Bringing a child to autism-related meetingsBringing a child to autism-related meetings

I am a committee member for the Los Angeles Walk Now for Autism Speaks. For many walks, I have been the chairperson in charge of the 300 or so volunteers for this very large yearly event.

The LA Walk happens each year typically in April. The committee begins meeting around December. We meet once a month until April, where we meet twice.

At first, this volunteer position was something I did by myself. My husband wasn’t involved and he would taken care of our child when I was at the meetings.

Then, I began to take my child with me to the meetings. I would bring things for him to do while I was busy in the meeting.

So, is it okay? What about bringing a child to autism-related meetings?

I have never shied away from autism-related discussions, even around my son.

For that reason, I didn’t think twice about having him at an autism walk discussion.

He wasn’t involved in the meetings. He would do his own thing at these meetings; draw, listen to his DVD’s (with headphones on), or walk around to regulate himself. These meetings had a roomful of people who understood my son, so I never had to explain his behaviors.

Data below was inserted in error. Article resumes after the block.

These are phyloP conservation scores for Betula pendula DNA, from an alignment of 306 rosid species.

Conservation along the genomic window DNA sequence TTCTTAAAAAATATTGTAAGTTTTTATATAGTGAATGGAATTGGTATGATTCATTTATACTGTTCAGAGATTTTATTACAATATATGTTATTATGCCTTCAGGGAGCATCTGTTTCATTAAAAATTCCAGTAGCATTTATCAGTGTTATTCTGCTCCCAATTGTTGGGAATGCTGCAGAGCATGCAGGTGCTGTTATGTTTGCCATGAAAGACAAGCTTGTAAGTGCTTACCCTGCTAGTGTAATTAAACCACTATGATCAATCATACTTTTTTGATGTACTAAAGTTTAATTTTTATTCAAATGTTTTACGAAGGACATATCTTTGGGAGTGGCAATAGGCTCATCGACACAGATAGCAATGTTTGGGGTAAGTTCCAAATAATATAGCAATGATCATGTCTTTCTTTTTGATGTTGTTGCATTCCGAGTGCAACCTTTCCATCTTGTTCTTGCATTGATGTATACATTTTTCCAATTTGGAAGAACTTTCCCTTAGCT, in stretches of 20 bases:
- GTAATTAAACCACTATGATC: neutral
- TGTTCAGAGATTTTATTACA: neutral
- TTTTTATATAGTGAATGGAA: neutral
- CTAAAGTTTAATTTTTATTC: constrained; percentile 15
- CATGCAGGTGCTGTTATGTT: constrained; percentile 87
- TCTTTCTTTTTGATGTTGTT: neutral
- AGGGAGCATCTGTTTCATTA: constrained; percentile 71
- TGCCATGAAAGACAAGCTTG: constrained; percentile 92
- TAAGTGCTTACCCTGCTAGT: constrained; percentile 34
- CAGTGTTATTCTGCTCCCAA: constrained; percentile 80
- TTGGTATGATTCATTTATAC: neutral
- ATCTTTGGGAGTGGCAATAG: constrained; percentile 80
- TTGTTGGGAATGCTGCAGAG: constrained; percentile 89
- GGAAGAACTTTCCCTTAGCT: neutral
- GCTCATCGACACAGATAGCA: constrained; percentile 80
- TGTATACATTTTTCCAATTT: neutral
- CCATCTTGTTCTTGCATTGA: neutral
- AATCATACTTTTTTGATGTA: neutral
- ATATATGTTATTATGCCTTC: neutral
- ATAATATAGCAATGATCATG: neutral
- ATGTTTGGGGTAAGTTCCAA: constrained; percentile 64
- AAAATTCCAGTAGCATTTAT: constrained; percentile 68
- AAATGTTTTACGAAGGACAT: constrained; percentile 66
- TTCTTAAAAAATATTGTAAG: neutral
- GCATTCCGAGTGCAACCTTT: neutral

He got to be well-known at my walk meetings.

Do I care about what he hears at these meetings? Does it bother him?

I don’t think so.

He honestly doesn’t directly discuss it often, but he knows he has autism. He hasn’t told us that he’s uncomfortable at the meetings. But, he does know he’s there–and I’m there–because of autism, which means because of him.

Is having him around the conversation the “right” way for him to find out that he has autism?

I have no idea really.

Since my son takes his time to do most things, maybe it’s my own way of easing him into it.

I talk to him a lot. I keep the lines of communication open. And, even though he sometimes appears as if he’s not listening, he often is.

Finally, I think my child trusts me and daddy. He often questions us to help him understand things. I call him, “the question man.”

He tries hard to understand his world. Involving him, even at an autism-related meeting, seems natural to me. It’s a safe place. So, why not?

 

 

 

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